Shiller’s PE misrepresents S&P 500 valuation
The current Shiller PE of 24x is 50% above its 1900-2010 average of 16x. While we would normally take concern with a valuation measure 50% above its long-term average, we encourage investors to ignore this one. We believe Shiller’s $55 inflation-adjusted 10yr trailing avg. EPS is not a fair representation of normalized EPS for 2010 and prefer our $90 Equity Time Value Adjusted (ETVA) 10 yr. avg. EPS. The current ETVA PE of 14.7x is almost a multiple point lower than the 50yr average of 15.6x and is well supportive of our 1400 year-end target.
Shiller’s PE understates normalized EPS
Shiller’s PE cannot be fairly compared across time because it neglects substantial shifts in dividend payout ratios over the last 110 years. Anytime the dividend payout ratio is not 100% EPS should rise with inflation plus the return on reinvested earnings. This is called an Equity Time Value Adjustment (ETVA). Shiller’s EPS does not fairly represent normal EPS because it assumes EPS only grows by inflation, which given a decade of high EPS retention, is flawed.
ETVA 10yr avg. EPS is a better proxy of normalized EPS
We believe our $90 ETVA 10yr avg. EPS estimate is a better representation of normalized EPS for 2010 and supports our 2011 normalized EPS estimate of $95. We advocate a 10yr PE based on 10yr avg. ETVA EPS because the 33% average S&P 500 payout ratio over the past 10 years is significantly lower than its
1900-2010 average of about 60%. While we expect the dividend payout ratio to rise to 38% through 2012 and prefer dividend growth stocks, the payout ratio will still stay well-below average.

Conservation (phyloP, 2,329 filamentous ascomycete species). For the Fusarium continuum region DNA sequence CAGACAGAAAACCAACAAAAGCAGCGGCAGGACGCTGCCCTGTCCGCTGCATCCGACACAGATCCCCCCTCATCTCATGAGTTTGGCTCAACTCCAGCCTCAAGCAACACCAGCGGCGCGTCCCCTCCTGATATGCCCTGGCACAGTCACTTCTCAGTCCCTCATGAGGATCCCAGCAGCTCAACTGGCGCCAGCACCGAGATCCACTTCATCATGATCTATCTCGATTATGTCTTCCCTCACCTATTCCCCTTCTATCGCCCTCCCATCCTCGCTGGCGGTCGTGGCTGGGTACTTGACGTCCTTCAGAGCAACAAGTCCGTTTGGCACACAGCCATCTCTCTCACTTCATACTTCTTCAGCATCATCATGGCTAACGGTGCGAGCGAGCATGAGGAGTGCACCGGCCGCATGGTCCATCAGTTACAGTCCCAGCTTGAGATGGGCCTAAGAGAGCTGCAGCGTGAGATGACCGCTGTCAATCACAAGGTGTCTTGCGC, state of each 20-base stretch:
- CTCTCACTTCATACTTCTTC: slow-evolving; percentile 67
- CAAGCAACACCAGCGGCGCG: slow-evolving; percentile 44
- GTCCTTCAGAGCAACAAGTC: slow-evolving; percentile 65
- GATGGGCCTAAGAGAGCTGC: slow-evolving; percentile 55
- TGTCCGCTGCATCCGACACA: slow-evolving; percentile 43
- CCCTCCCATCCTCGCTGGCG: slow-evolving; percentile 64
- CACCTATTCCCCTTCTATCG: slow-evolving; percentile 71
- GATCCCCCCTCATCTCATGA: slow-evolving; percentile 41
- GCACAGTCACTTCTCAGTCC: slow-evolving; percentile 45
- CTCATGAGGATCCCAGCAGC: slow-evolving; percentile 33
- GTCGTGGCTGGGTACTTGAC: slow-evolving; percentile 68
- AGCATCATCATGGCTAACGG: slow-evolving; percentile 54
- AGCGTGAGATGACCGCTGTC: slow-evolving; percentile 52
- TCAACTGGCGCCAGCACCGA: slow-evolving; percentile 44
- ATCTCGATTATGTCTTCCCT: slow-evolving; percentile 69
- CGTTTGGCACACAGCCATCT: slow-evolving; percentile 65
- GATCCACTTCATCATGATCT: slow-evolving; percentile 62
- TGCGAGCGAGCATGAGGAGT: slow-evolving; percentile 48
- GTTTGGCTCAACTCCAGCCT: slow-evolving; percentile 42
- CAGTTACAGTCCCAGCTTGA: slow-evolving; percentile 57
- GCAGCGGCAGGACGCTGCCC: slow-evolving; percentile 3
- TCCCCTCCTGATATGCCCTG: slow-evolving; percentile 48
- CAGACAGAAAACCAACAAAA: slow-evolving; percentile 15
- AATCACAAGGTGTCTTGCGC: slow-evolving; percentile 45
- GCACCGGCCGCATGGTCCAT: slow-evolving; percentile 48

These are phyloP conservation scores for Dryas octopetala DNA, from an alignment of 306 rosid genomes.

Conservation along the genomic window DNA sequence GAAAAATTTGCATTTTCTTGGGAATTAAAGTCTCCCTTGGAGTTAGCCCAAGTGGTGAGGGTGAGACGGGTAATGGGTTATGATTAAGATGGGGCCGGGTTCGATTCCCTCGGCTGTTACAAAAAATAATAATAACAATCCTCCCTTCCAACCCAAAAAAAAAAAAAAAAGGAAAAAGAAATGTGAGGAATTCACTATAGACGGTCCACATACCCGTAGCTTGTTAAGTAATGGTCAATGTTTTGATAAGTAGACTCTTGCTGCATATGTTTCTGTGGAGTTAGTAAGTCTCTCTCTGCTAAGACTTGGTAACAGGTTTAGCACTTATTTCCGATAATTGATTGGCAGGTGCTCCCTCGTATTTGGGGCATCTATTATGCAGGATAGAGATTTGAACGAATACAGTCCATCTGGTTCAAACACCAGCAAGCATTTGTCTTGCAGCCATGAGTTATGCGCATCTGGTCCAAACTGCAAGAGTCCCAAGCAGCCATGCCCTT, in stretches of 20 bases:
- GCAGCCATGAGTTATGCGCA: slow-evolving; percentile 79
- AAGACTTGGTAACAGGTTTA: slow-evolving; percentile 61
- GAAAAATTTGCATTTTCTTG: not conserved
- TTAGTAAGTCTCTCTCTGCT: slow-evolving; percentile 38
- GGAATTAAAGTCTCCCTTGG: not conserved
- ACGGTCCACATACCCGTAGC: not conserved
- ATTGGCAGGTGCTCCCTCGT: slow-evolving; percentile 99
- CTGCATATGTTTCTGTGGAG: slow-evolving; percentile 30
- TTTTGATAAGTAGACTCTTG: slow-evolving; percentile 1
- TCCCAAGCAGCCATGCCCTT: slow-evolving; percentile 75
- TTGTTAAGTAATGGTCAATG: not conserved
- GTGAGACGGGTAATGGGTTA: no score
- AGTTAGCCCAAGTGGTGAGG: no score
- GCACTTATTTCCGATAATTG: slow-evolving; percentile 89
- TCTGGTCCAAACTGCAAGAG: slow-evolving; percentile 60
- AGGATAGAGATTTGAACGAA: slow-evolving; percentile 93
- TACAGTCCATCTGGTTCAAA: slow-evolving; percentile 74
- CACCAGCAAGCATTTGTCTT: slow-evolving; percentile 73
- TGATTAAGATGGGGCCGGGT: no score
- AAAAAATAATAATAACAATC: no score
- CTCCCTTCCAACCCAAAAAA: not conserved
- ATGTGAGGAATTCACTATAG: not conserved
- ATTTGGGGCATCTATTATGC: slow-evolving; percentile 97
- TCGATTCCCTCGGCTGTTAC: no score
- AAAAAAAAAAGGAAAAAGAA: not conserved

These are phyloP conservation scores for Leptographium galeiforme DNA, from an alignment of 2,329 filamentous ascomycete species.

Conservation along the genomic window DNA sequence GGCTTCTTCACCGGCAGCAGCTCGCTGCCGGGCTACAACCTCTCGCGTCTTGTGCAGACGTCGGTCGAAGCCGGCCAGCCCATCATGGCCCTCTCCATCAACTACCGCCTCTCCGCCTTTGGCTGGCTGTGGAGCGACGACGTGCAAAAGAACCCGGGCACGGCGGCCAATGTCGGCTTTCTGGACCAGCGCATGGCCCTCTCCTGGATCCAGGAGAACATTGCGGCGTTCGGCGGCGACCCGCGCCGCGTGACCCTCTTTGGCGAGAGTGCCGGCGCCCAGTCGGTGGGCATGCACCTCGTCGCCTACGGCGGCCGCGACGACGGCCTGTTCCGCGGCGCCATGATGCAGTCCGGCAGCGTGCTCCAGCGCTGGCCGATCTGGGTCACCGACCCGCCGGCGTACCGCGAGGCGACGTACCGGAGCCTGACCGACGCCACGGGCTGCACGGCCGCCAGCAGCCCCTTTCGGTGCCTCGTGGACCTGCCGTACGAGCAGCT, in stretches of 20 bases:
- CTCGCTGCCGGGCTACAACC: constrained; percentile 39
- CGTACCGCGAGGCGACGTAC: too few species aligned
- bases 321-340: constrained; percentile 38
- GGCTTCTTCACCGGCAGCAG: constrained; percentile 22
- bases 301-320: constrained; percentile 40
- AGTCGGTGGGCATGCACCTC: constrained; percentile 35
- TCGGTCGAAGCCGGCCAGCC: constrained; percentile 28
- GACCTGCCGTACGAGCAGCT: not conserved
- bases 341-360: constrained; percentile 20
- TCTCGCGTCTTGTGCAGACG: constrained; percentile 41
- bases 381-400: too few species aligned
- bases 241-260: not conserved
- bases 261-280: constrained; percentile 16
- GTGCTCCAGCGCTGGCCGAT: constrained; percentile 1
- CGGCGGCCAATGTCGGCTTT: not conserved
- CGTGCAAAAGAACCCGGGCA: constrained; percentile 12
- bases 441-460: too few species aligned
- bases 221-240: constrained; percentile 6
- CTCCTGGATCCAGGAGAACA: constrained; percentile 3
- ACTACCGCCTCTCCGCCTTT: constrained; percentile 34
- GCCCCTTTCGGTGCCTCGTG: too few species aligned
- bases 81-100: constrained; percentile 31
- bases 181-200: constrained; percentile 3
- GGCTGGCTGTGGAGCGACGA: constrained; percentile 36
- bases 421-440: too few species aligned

Compare today’s S&P 500 to 1960 onwards, not 1900
We prefer to compare today’s PE to averages since 1960. We do not advocate including the 10 years after 1914 in the long-term average 10yr PE as US companies benefitted from supplying Europe in WWI and experienced an exceptional swing in profits not likely to occur again. EPS tripled from 1914 to 1916. By 1921, in the deep post-war recession, profits fell to less than a fifth of the 1916 peak causing the 1921 PE to be 25.2x, but only 5.6x on average 10yr inflation adjusted EPS. Furthermore, the S&P 500 has only existed since 1957.
Pro forma overstates true EPS, but GAAP understates
While Shiller’s PE is based on GAAP EPS, we prefer to use pro forma EPS when making comparisons to EPS reported many decades ago. Since 2000, goodwill and asset write-downs increased owing to the elimination of pooling accounting for mergers and impairment tests for acquired goodwill. GAAP understates true EPS due to the downward bias of these balance sheet adjustments. We apply an accounting quality adjustment to our normalized EPS before using it for valuation to account for pro forma overstating EPS.
Source: Merrill Lynch/Bank of America